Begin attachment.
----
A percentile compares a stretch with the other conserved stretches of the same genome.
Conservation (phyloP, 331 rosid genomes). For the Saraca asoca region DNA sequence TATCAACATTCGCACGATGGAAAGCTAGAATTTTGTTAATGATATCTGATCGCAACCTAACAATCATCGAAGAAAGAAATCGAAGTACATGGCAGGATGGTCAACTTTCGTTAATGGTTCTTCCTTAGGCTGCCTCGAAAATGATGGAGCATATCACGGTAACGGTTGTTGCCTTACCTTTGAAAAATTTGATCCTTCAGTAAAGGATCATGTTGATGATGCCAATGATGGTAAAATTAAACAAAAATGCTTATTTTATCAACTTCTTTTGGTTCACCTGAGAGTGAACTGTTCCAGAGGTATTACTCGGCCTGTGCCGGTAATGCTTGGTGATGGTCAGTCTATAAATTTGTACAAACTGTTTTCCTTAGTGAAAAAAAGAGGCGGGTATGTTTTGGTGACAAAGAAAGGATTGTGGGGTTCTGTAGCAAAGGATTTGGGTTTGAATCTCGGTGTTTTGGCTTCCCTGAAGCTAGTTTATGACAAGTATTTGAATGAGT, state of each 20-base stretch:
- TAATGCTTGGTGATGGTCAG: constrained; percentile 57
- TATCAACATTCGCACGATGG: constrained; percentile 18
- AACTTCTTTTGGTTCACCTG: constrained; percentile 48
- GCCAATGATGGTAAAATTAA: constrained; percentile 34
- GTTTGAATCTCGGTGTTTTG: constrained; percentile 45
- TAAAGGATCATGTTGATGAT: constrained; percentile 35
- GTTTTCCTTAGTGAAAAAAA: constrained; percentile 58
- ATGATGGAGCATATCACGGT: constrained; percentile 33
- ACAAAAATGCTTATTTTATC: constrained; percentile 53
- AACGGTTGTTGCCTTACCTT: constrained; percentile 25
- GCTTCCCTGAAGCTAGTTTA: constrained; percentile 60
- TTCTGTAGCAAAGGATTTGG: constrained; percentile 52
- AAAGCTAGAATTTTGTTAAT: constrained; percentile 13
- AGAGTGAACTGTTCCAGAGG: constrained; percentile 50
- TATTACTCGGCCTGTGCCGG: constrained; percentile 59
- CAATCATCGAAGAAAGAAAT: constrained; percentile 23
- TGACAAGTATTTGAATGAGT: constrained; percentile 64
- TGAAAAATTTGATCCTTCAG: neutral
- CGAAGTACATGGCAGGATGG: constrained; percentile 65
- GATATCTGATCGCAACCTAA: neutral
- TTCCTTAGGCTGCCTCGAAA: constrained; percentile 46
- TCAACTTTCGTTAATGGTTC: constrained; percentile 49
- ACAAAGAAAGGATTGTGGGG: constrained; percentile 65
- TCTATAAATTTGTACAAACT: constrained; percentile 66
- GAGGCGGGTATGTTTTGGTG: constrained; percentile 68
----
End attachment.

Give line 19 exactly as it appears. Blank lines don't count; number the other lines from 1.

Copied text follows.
- TGACAAGTATTTGAATGAGT: constrained; percentile 64